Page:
Cradle-to-grave coverage

Challenges become opportunities for field services providers

There are certainly challenges aplenty these days for field services providers. But over the years many field services providers have turned these challenges into opportunities to grow and prosper — and we continue to do so.

For many years, field services — such as pre- and post-foreclosure property inspections, re-keys, trashouts, repairs, rehabilitation, preservation, and maintenance — had been performed much the same way. In the pre-foreclosure realm in past decades, property preservation companies performed regular property inspections when loans entered the default process and completed repairs involving health and safety issues, as needed. 

Typically, the responsibility to manage the maintenance and preservation of properties fell on the local real estate agent who was assigned by the lender or an asset management outsource company to list the properties once they went to foreclosure sale and became REOs. These agents chose local contractors to provide maintenance and repair services as necessary. 

In the early 1990s, the rapidly growing bank-owned inventories of major lenders and servicers across the country created many challenges for these agents and providers, because of the sheer volume involved. As best practices were developed and shared by various industry trade associations and others, streamlined processes, the advent of third-party outsourcing, and evolving technology began to shorten the REO disposition process. Since time is money in REO disposition, these industry-wide process improvements and best practices set the stage for further improvements when the latest housing bubble burst.

Early in the new century, following a relative calm with respect to mortgage defaults and foreclosures, several national field services companies managed extensive networks of contractors to preserve and maintain properties in default, and REO properties until they were sold. During this period of stability, large national field services companies created “cradle-to-grave” property preservation services. 

This new strategy was an opportunity to change the entire property preservation process by letting the national field services firms take on not only pre-foreclosure inspection and preservation responsibilities, but also post-foreclosure repair and renovation duties.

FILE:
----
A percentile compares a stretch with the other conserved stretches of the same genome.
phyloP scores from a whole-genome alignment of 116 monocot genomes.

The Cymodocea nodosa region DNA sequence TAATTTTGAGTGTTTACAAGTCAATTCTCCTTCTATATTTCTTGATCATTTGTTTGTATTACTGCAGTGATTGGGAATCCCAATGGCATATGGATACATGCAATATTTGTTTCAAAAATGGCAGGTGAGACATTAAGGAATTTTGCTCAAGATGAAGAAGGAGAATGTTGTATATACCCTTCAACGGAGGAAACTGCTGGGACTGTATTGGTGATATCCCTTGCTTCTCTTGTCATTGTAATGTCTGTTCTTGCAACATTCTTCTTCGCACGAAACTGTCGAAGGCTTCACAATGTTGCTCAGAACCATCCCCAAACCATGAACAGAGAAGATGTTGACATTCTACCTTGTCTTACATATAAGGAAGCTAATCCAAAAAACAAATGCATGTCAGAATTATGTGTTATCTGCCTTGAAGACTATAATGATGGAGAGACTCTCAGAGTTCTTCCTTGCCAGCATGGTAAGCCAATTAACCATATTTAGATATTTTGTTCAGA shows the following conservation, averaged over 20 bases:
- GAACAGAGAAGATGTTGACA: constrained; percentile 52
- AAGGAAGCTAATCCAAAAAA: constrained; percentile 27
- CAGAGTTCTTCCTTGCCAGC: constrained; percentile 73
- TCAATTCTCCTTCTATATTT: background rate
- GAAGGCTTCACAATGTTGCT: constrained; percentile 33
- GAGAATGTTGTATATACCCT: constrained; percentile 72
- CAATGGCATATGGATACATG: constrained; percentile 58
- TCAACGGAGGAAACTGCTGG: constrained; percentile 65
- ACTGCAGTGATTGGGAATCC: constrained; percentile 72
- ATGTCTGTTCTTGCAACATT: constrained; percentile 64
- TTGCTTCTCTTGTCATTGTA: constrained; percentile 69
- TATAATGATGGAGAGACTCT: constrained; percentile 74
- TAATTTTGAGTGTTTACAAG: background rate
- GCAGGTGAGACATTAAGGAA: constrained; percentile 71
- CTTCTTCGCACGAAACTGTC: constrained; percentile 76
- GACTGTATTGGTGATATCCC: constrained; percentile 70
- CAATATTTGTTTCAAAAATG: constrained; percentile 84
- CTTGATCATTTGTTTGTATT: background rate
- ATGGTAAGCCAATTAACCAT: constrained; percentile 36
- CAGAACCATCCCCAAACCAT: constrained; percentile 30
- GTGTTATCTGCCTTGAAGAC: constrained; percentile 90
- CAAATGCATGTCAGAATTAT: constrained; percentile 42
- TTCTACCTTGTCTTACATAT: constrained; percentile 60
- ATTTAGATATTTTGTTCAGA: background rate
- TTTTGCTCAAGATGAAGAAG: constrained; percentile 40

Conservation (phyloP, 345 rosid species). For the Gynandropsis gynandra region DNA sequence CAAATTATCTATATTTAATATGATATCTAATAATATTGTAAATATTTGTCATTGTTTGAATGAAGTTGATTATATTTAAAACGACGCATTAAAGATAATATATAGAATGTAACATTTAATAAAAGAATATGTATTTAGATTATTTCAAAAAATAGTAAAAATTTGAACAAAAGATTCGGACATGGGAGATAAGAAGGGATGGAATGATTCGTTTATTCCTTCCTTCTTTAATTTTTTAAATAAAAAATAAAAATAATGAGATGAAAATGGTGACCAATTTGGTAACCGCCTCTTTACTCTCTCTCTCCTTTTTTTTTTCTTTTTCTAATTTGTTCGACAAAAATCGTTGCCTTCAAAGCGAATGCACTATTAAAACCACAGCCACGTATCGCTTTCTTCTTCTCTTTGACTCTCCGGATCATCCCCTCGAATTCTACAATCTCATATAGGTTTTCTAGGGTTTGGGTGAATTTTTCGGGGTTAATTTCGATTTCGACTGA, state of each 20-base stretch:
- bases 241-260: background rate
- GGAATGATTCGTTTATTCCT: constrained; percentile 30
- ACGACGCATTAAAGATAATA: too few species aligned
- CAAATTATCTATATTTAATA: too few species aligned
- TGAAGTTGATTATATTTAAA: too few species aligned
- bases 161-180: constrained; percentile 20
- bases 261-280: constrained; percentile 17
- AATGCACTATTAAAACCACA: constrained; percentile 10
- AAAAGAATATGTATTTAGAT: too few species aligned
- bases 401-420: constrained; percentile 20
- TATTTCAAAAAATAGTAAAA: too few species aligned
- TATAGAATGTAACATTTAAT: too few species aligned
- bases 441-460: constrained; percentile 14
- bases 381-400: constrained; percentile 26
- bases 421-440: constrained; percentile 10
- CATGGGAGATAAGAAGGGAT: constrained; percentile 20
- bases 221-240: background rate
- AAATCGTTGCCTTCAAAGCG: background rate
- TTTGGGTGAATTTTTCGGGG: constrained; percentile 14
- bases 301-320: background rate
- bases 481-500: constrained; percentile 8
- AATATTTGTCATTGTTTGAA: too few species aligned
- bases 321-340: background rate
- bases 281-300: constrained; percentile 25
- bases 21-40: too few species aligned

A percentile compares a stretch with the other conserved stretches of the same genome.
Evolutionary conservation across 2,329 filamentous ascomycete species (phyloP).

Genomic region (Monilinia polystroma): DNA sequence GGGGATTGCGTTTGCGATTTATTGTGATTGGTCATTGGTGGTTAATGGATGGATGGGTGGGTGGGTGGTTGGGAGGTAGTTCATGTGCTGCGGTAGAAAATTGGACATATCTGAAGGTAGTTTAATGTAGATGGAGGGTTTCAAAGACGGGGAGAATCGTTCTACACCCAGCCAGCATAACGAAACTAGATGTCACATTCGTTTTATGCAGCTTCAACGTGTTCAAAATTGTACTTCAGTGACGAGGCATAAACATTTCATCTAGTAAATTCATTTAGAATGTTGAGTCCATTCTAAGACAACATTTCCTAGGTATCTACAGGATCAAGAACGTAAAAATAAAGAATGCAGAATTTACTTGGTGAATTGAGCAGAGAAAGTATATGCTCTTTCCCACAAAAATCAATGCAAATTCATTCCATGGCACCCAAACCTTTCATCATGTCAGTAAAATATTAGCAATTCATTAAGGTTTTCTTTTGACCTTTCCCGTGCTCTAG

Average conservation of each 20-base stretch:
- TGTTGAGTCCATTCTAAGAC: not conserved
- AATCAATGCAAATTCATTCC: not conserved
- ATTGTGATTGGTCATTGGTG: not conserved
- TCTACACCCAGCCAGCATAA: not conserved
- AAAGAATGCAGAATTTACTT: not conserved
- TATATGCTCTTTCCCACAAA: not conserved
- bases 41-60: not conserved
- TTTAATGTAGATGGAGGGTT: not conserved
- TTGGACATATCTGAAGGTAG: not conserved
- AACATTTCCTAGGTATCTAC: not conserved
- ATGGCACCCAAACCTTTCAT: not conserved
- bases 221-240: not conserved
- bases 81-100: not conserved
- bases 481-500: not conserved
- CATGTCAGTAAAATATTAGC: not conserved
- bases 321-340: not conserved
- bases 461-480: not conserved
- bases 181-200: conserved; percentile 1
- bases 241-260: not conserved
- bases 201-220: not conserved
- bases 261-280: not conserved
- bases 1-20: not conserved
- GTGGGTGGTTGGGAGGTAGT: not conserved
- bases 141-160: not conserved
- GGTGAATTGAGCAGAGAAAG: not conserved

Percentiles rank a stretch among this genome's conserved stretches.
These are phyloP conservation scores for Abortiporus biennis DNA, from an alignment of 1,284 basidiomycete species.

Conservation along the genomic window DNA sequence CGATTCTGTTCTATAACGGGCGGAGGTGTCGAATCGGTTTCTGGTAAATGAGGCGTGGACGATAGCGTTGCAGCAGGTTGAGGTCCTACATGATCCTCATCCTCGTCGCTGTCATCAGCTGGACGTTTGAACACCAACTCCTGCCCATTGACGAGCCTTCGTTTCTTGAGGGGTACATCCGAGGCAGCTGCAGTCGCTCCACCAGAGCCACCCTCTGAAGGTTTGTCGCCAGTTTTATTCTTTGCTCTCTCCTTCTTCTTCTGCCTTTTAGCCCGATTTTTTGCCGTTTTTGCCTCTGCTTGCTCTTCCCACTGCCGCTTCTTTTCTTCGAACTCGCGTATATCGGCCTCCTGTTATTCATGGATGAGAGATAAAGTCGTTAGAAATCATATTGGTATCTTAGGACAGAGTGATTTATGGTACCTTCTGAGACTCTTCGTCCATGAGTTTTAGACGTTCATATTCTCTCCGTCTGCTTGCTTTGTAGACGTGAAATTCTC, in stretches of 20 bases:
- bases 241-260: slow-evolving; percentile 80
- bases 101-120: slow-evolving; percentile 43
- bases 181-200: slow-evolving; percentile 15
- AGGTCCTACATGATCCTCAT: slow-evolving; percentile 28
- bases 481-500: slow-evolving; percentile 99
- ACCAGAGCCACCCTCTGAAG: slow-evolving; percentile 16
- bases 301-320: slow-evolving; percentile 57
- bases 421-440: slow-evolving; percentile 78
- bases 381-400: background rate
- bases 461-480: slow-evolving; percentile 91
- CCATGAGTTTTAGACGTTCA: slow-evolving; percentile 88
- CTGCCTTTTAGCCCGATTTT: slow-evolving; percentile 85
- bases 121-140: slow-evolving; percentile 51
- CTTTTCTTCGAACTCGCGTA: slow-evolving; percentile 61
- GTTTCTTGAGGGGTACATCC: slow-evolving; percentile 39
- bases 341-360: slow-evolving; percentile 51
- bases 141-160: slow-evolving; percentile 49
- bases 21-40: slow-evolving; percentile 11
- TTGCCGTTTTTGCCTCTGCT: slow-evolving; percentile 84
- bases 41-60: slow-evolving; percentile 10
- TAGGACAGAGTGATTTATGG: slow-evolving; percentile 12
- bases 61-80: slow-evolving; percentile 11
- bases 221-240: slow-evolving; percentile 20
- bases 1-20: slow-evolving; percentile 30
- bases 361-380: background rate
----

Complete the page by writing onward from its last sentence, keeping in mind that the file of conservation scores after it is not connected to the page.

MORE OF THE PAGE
At first, the new process was not readily accepted by some lenders and servicers who believed localized control of the process was more timely and efficient. But by further streamlining activities and focusing on better quality-control programs, some of the best national field services companies began to prove that the cradle-to-grave concept could improve timeliness and quality, which ultimately decreased costs.

This change in process was positive, as far as most listing agents were concerned. The reason was cash flow. In the old process it was not atypical for some REO brokers and their listing agents to be carrying tens of thousands of dollars in repair and maintenance costs on their books, or to have it take 60 to 120 days for payments to be received after the work was completed. This often resulted in non-payment of as much as 20% or more of the receivables that were due. 

The cradle-to-grave service provided by national field services companies has all but eliminated these types of issues — not to mention the mountain of invoices that banks and servicers were previously stuck having to process.

When defaults began to rise exponentially in 2007, the default services industry was tested as never before. Field services companies became “first responders,” having previously tested the cradle-to-grave process. The advent of this new field services program lessened the negative impact in no small measure. 

The most successful field services companies have been dealing effectively with all of the challenges mentioned above. Some, like the company I work for, are also now looking for ways to help investors involved in the REO-to-rental market by providing similar services to them, while also helping struggling cities and other municipalities to better deal with their neighborhood stabilization issues. 

These companies will no doubt continue to do so, raising the standards of field services as the industry works through the current and projected inventory of distressed assets.

With so much instability in the world and a looming potential stock market crash predicted by so many economists, there remain many challenges facing field services providers among many others. 

This will again mean that there will be ample opportunities to serve the mortgage servicing industry.

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